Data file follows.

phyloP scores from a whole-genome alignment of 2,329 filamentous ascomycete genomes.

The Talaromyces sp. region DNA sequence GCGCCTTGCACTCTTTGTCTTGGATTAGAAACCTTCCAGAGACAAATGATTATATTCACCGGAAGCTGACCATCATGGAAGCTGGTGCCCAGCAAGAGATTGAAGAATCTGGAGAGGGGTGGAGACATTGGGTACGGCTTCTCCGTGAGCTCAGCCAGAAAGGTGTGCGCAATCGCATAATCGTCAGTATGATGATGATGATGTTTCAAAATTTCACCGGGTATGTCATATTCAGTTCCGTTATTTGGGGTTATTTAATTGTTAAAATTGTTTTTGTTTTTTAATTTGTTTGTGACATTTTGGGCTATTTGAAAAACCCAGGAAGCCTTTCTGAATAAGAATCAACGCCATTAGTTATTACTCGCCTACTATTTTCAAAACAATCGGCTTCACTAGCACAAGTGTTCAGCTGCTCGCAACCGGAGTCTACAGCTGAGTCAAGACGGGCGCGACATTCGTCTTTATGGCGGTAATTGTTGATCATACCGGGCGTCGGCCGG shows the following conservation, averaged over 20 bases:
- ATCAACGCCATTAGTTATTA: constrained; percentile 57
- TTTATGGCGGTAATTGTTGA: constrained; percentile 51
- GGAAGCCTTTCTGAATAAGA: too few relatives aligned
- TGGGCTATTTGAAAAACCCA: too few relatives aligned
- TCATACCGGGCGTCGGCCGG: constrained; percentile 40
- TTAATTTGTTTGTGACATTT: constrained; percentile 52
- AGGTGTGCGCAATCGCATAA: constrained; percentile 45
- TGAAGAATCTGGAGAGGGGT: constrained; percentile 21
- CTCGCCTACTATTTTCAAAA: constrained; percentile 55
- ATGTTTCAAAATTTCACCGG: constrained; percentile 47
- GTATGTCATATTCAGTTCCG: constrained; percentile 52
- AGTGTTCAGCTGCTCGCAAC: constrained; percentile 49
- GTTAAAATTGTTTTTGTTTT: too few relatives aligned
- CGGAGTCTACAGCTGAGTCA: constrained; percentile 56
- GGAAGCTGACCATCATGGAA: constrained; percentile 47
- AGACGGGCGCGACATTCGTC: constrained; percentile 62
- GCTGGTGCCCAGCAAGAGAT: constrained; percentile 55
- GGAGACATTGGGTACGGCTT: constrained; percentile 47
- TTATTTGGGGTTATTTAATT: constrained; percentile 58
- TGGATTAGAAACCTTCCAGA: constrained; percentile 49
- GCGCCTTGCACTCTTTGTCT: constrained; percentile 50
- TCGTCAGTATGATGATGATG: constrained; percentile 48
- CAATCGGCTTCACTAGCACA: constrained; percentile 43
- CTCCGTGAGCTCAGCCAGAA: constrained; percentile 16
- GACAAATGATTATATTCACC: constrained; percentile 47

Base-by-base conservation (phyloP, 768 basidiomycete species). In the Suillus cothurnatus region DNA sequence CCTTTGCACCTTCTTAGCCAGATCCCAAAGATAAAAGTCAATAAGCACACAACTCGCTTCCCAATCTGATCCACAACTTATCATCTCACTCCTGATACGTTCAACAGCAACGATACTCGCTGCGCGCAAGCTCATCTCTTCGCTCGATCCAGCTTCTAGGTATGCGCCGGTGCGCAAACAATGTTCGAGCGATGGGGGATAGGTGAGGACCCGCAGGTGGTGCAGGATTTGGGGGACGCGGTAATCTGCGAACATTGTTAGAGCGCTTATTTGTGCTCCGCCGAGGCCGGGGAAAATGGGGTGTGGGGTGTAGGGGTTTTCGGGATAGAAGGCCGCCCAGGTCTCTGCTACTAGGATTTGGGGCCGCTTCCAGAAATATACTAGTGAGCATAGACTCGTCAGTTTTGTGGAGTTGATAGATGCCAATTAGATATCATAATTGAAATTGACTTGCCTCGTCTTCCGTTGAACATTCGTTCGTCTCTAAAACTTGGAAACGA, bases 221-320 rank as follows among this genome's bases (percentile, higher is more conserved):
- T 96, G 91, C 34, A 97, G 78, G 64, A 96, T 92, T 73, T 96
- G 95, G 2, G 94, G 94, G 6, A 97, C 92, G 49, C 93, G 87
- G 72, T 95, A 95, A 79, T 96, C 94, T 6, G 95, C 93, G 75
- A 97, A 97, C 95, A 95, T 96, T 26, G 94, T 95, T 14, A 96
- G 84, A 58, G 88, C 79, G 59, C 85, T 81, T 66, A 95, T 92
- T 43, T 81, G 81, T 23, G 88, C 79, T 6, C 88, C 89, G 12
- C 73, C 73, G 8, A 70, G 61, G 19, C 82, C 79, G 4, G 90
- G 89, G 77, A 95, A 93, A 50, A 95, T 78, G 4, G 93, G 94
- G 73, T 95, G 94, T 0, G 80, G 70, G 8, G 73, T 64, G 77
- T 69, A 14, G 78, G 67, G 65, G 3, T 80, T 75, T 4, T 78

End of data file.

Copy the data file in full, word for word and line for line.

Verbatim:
phyloP scores from a whole-genome alignment of 2,329 filamentous ascomycete genomes.

The Talaromyces sp. region DNA sequence GCGCCTTGCACTCTTTGTCTTGGATTAGAAACCTTCCAGAGACAAATGATTATATTCACCGGAAGCTGACCATCATGGAAGCTGGTGCCCAGCAAGAGATTGAAGAATCTGGAGAGGGGTGGAGACATTGGGTACGGCTTCTCCGTGAGCTCAGCCAGAAAGGTGTGCGCAATCGCATAATCGTCAGTATGATGATGATGATGTTTCAAAATTTCACCGGGTATGTCATATTCAGTTCCGTTATTTGGGGTTATTTAATTGTTAAAATTGTTTTTGTTTTTTAATTTGTTTGTGACATTTTGGGCTATTTGAAAAACCCAGGAAGCCTTTCTGAATAAGAATCAACGCCATTAGTTATTACTCGCCTACTATTTTCAAAACAATCGGCTTCACTAGCACAAGTGTTCAGCTGCTCGCAACCGGAGTCTACAGCTGAGTCAAGACGGGCGCGACATTCGTCTTTATGGCGGTAATTGTTGATCATACCGGGCGTCGGCCGG shows the following conservation, averaged over 20 bases:
- ATCAACGCCATTAGTTATTA: constrained; percentile 57
- TTTATGGCGGTAATTGTTGA: constrained; percentile 51
- GGAAGCCTTTCTGAATAAGA: too few relatives aligned
- TGGGCTATTTGAAAAACCCA: too few relatives aligned
- TCATACCGGGCGTCGGCCGG: constrained; percentile 40
- TTAATTTGTTTGTGACATTT: constrained; percentile 52
- AGGTGTGCGCAATCGCATAA: constrained; percentile 45
- TGAAGAATCTGGAGAGGGGT: constrained; percentile 21
- CTCGCCTACTATTTTCAAAA: constrained; percentile 55
- ATGTTTCAAAATTTCACCGG: constrained; percentile 47
- GTATGTCATATTCAGTTCCG: constrained; percentile 52
- AGTGTTCAGCTGCTCGCAAC: constrained; percentile 49
- GTTAAAATTGTTTTTGTTTT: too few relatives aligned
- CGGAGTCTACAGCTGAGTCA: constrained; percentile 56
- GGAAGCTGACCATCATGGAA: constrained; percentile 47
- AGACGGGCGCGACATTCGTC: constrained; percentile 62
- GCTGGTGCCCAGCAAGAGAT: constrained; percentile 55
- GGAGACATTGGGTACGGCTT: constrained; percentile 47
- TTATTTGGGGTTATTTAATT: constrained; percentile 58
- TGGATTAGAAACCTTCCAGA: constrained; percentile 49
- GCGCCTTGCACTCTTTGTCT: constrained; percentile 50
- TCGTCAGTATGATGATGATG: constrained; percentile 48
- CAATCGGCTTCACTAGCACA: constrained; percentile 43
- CTCCGTGAGCTCAGCCAGAA: constrained; percentile 16
- GACAAATGATTATATTCACC: constrained; percentile 47

Base-by-base conservation (phyloP, 768 basidiomycete species). In the Suillus cothurnatus region DNA sequence CCTTTGCACCTTCTTAGCCAGATCCCAAAGATAAAAGTCAATAAGCACACAACTCGCTTCCCAATCTGATCCACAACTTATCATCTCACTCCTGATACGTTCAACAGCAACGATACTCGCTGCGCGCAAGCTCATCTCTTCGCTCGATCCAGCTTCTAGGTATGCGCCGGTGCGCAAACAATGTTCGAGCGATGGGGGATAGGTGAGGACCCGCAGGTGGTGCAGGATTTGGGGGACGCGGTAATCTGCGAACATTGTTAGAGCGCTTATTTGTGCTCCGCCGAGGCCGGGGAAAATGGGGTGTGGGGTGTAGGGGTTTTCGGGATAGAAGGCCGCCCAGGTCTCTGCTACTAGGATTTGGGGCCGCTTCCAGAAATATACTAGTGAGCATAGACTCGTCAGTTTTGTGGAGTTGATAGATGCCAATTAGATATCATAATTGAAATTGACTTGCCTCGTCTTCCGTTGAACATTCGTTCGTCTCTAAAACTTGGAAACGA, bases 221-320 rank as follows among this genome's bases (percentile, higher is more conserved):
- T 96, G 91, C 34, A 97, G 78, G 64, A 96, T 92, T 73, T 96
- G 95, G 2, G 94, G 94, G 6, A 97, C 92, G 49, C 93, G 87
- G 72, T 95, A 95, A 79, T 96, C 94, T 6, G 95, C 93, G 75
- A 97, A 97, C 95, A 95, T 96, T 26, G 94, T 95, T 14, A 96
- G 84, A 58, G 88, C 79, G 59, C 85, T 81, T 66, A 95, T 92
- T 43, T 81, G 81, T 23, G 88, C 79, T 6, C 88, C 89, G 12
- C 73, C 73, G 8, A 70, G 61, G 19, C 82, C 79, G 4, G 90
- G 89, G 77, A 95, A 93, A 50, A 95, T 78, G 4, G 93, G 94
- G 73, T 95, G 94, T 0, G 80, G 70, G 8, G 73, T 64, G 77
- T 69, A 14, G 78, G 67, G 65, G 3, T 80, T 75, T 4, T 78